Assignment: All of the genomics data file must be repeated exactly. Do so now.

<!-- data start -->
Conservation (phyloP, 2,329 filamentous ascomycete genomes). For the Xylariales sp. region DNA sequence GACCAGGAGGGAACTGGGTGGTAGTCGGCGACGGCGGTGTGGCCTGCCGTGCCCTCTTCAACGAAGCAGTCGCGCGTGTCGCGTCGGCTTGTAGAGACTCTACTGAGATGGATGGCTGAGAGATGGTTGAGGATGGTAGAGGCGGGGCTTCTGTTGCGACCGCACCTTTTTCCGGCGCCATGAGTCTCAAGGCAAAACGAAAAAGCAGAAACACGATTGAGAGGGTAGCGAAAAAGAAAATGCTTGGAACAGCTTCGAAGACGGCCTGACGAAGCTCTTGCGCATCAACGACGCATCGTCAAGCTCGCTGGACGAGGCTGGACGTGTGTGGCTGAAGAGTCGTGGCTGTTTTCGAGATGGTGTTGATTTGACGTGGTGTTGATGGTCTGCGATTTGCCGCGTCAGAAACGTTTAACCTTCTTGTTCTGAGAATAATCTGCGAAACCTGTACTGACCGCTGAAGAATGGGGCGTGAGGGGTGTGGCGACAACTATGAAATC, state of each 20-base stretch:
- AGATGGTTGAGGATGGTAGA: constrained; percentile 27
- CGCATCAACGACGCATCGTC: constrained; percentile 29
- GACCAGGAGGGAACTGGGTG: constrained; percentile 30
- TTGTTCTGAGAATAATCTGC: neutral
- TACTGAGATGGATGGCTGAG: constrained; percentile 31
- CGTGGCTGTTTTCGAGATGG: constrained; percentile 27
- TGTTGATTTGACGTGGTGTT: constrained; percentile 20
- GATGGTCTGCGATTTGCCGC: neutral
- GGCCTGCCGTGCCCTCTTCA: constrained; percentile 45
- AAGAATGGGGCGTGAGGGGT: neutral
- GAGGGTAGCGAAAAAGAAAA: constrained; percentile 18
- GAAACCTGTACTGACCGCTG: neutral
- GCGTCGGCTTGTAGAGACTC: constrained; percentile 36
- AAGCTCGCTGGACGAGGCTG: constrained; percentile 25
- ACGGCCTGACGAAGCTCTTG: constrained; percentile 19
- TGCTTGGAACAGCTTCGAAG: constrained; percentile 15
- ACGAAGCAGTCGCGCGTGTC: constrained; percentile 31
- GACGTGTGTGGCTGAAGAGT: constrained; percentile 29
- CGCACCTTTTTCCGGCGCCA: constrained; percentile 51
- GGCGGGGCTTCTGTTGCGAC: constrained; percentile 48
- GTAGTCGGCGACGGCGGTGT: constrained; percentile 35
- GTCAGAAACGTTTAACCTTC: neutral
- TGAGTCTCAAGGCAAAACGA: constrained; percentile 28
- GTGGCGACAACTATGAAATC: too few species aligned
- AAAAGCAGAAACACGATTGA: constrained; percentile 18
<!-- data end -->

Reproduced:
Conservation (phyloP, 2,329 filamentous ascomycete genomes). For the Xylariales sp. region DNA sequence GACCAGGAGGGAACTGGGTGGTAGTCGGCGACGGCGGTGTGGCCTGCCGTGCCCTCTTCAACGAAGCAGTCGCGCGTGTCGCGTCGGCTTGTAGAGACTCTACTGAGATGGATGGCTGAGAGATGGTTGAGGATGGTAGAGGCGGGGCTTCTGTTGCGACCGCACCTTTTTCCGGCGCCATGAGTCTCAAGGCAAAACGAAAAAGCAGAAACACGATTGAGAGGGTAGCGAAAAAGAAAATGCTTGGAACAGCTTCGAAGACGGCCTGACGAAGCTCTTGCGCATCAACGACGCATCGTCAAGCTCGCTGGACGAGGCTGGACGTGTGTGGCTGAAGAGTCGTGGCTGTTTTCGAGATGGTGTTGATTTGACGTGGTGTTGATGGTCTGCGATTTGCCGCGTCAGAAACGTTTAACCTTCTTGTTCTGAGAATAATCTGCGAAACCTGTACTGACCGCTGAAGAATGGGGCGTGAGGGGTGTGGCGACAACTATGAAATC, state of each 20-base stretch:
- AGATGGTTGAGGATGGTAGA: constrained; percentile 27
- CGCATCAACGACGCATCGTC: constrained; percentile 29
- GACCAGGAGGGAACTGGGTG: constrained; percentile 30
- TTGTTCTGAGAATAATCTGC: neutral
- TACTGAGATGGATGGCTGAG: constrained; percentile 31
- CGTGGCTGTTTTCGAGATGG: constrained; percentile 27
- TGTTGATTTGACGTGGTGTT: constrained; percentile 20
- GATGGTCTGCGATTTGCCGC: neutral
- GGCCTGCCGTGCCCTCTTCA: constrained; percentile 45
- AAGAATGGGGCGTGAGGGGT: neutral
- GAGGGTAGCGAAAAAGAAAA: constrained; percentile 18
- GAAACCTGTACTGACCGCTG: neutral
- GCGTCGGCTTGTAGAGACTC: constrained; percentile 36
- AAGCTCGCTGGACGAGGCTG: constrained; percentile 25
- ACGGCCTGACGAAGCTCTTG: constrained; percentile 19
- TGCTTGGAACAGCTTCGAAG: constrained; percentile 15
- ACGAAGCAGTCGCGCGTGTC: constrained; percentile 31
- GACGTGTGTGGCTGAAGAGT: constrained; percentile 29
- CGCACCTTTTTCCGGCGCCA: constrained; percentile 51
- GGCGGGGCTTCTGTTGCGAC: constrained; percentile 48
- GTAGTCGGCGACGGCGGTGT: constrained; percentile 35
- GTCAGAAACGTTTAACCTTC: neutral
- TGAGTCTCAAGGCAAAACGA: constrained; percentile 28
- GTGGCGACAACTATGAAATC: too few species aligned
- AAAAGCAGAAACACGATTGA: constrained; percentile 18